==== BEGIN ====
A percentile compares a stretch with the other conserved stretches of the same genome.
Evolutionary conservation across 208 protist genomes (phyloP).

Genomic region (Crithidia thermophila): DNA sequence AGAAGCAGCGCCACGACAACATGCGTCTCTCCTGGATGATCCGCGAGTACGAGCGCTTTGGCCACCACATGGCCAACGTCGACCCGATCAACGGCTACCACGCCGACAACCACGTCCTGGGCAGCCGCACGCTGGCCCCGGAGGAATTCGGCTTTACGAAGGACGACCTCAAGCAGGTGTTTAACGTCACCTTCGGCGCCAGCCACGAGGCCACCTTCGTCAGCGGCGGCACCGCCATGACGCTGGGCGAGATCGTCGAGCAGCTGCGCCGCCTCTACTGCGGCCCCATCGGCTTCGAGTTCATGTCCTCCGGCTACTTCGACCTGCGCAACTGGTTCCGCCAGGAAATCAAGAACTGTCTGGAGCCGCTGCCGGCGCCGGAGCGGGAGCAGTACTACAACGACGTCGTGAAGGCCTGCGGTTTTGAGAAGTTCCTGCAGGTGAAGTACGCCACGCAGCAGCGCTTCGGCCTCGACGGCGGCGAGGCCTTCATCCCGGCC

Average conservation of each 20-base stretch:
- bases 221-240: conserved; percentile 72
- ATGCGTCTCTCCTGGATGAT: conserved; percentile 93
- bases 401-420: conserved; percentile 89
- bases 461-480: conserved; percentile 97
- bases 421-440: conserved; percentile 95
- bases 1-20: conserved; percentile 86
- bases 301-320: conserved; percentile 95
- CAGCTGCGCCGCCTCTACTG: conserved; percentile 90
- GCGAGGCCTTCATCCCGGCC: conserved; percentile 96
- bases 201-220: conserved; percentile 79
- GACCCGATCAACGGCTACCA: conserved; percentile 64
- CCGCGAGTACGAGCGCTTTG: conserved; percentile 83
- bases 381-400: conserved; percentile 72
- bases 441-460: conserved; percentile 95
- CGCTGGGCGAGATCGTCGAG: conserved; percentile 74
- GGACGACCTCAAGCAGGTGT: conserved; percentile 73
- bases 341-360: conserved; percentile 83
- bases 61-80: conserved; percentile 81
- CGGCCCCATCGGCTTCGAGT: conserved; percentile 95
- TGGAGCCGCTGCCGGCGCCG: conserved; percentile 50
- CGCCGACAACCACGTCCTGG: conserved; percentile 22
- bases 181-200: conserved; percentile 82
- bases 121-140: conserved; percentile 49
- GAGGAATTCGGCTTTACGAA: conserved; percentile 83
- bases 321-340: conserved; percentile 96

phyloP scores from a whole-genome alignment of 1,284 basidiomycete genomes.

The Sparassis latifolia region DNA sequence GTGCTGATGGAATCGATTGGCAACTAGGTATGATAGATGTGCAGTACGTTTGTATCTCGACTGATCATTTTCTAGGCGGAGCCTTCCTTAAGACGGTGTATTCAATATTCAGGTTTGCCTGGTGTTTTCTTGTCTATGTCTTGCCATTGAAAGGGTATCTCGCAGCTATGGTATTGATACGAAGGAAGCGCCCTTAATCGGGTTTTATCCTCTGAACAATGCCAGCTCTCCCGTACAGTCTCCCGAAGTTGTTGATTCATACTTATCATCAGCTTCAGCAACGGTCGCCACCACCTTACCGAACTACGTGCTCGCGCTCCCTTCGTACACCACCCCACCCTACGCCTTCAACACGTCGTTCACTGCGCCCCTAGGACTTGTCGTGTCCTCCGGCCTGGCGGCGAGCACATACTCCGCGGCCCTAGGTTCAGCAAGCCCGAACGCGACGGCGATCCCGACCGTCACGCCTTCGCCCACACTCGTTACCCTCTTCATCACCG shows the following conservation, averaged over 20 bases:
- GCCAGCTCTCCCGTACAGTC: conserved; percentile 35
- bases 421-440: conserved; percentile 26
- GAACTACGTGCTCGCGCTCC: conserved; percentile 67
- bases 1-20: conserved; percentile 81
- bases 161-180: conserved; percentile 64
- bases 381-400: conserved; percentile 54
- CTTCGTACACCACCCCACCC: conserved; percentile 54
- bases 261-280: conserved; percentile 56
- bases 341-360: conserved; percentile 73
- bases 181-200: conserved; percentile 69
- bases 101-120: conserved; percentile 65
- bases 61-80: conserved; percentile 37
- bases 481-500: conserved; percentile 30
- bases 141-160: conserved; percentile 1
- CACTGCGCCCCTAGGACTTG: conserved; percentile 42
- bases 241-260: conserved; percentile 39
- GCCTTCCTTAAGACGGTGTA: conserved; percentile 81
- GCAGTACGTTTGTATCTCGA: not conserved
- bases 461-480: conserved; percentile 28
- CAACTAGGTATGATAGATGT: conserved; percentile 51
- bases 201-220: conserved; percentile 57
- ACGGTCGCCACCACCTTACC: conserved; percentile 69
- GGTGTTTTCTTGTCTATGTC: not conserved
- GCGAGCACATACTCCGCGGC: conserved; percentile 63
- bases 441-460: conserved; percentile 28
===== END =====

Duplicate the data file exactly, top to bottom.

A percentile compares a stretch with the other conserved stretches of the same genome.
Evolutionary conservation across 208 protist genomes (phyloP).

Genomic region (Crithidia thermophila): DNA sequence AGAAGCAGCGCCACGACAACATGCGTCTCTCCTGGATGATCCGCGAGTACGAGCGCTTTGGCCACCACATGGCCAACGTCGACCCGATCAACGGCTACCACGCCGACAACCACGTCCTGGGCAGCCGCACGCTGGCCCCGGAGGAATTCGGCTTTACGAAGGACGACCTCAAGCAGGTGTTTAACGTCACCTTCGGCGCCAGCCACGAGGCCACCTTCGTCAGCGGCGGCACCGCCATGACGCTGGGCGAGATCGTCGAGCAGCTGCGCCGCCTCTACTGCGGCCCCATCGGCTTCGAGTTCATGTCCTCCGGCTACTTCGACCTGCGCAACTGGTTCCGCCAGGAAATCAAGAACTGTCTGGAGCCGCTGCCGGCGCCGGAGCGGGAGCAGTACTACAACGACGTCGTGAAGGCCTGCGGTTTTGAGAAGTTCCTGCAGGTGAAGTACGCCACGCAGCAGCGCTTCGGCCTCGACGGCGGCGAGGCCTTCATCCCGGCC

Average conservation of each 20-base stretch:
- bases 221-240: conserved; percentile 72
- ATGCGTCTCTCCTGGATGAT: conserved; percentile 93
- bases 401-420: conserved; percentile 89
- bases 461-480: conserved; percentile 97
- bases 421-440: conserved; percentile 95
- bases 1-20: conserved; percentile 86
- bases 301-320: conserved; percentile 95
- CAGCTGCGCCGCCTCTACTG: conserved; percentile 90
- GCGAGGCCTTCATCCCGGCC: conserved; percentile 96
- bases 201-220: conserved; percentile 79
- GACCCGATCAACGGCTACCA: conserved; percentile 64
- CCGCGAGTACGAGCGCTTTG: conserved; percentile 83
- bases 381-400: conserved; percentile 72
- bases 441-460: conserved; percentile 95
- CGCTGGGCGAGATCGTCGAG: conserved; percentile 74
- GGACGACCTCAAGCAGGTGT: conserved; percentile 73
- bases 341-360: conserved; percentile 83
- bases 61-80: conserved; percentile 81
- CGGCCCCATCGGCTTCGAGT: conserved; percentile 95
- TGGAGCCGCTGCCGGCGCCG: conserved; percentile 50
- CGCCGACAACCACGTCCTGG: conserved; percentile 22
- bases 181-200: conserved; percentile 82
- bases 121-140: conserved; percentile 49
- GAGGAATTCGGCTTTACGAA: conserved; percentile 83
- bases 321-340: conserved; percentile 96

phyloP scores from a whole-genome alignment of 1,284 basidiomycete genomes.

The Sparassis latifolia region DNA sequence GTGCTGATGGAATCGATTGGCAACTAGGTATGATAGATGTGCAGTACGTTTGTATCTCGACTGATCATTTTCTAGGCGGAGCCTTCCTTAAGACGGTGTATTCAATATTCAGGTTTGCCTGGTGTTTTCTTGTCTATGTCTTGCCATTGAAAGGGTATCTCGCAGCTATGGTATTGATACGAAGGAAGCGCCCTTAATCGGGTTTTATCCTCTGAACAATGCCAGCTCTCCCGTACAGTCTCCCGAAGTTGTTGATTCATACTTATCATCAGCTTCAGCAACGGTCGCCACCACCTTACCGAACTACGTGCTCGCGCTCCCTTCGTACACCACCCCACCCTACGCCTTCAACACGTCGTTCACTGCGCCCCTAGGACTTGTCGTGTCCTCCGGCCTGGCGGCGAGCACATACTCCGCGGCCCTAGGTTCAGCAAGCCCGAACGCGACGGCGATCCCGACCGTCACGCCTTCGCCCACACTCGTTACCCTCTTCATCACCG shows the following conservation, averaged over 20 bases:
- GCCAGCTCTCCCGTACAGTC: conserved; percentile 35
- bases 421-440: conserved; percentile 26
- GAACTACGTGCTCGCGCTCC: conserved; percentile 67
- bases 1-20: conserved; percentile 81
- bases 161-180: conserved; percentile 64
- bases 381-400: conserved; percentile 54
- CTTCGTACACCACCCCACCC: conserved; percentile 54
- bases 261-280: conserved; percentile 56
- bases 341-360: conserved; percentile 73
- bases 181-200: conserved; percentile 69
- bases 101-120: conserved; percentile 65
- bases 61-80: conserved; percentile 37
- bases 481-500: conserved; percentile 30
- bases 141-160: conserved; percentile 1
- CACTGCGCCCCTAGGACTTG: conserved; percentile 42
- bases 241-260: conserved; percentile 39
- GCCTTCCTTAAGACGGTGTA: conserved; percentile 81
- GCAGTACGTTTGTATCTCGA: not conserved
- bases 461-480: conserved; percentile 28
- CAACTAGGTATGATAGATGT: conserved; percentile 51
- bases 201-220: conserved; percentile 57
- ACGGTCGCCACCACCTTACC: conserved; percentile 69
- GGTGTTTTCTTGTCTATGTC: not conserved
- GCGAGCACATACTCCGCGGC: conserved; percentile 63
- bases 441-460: conserved; percentile 28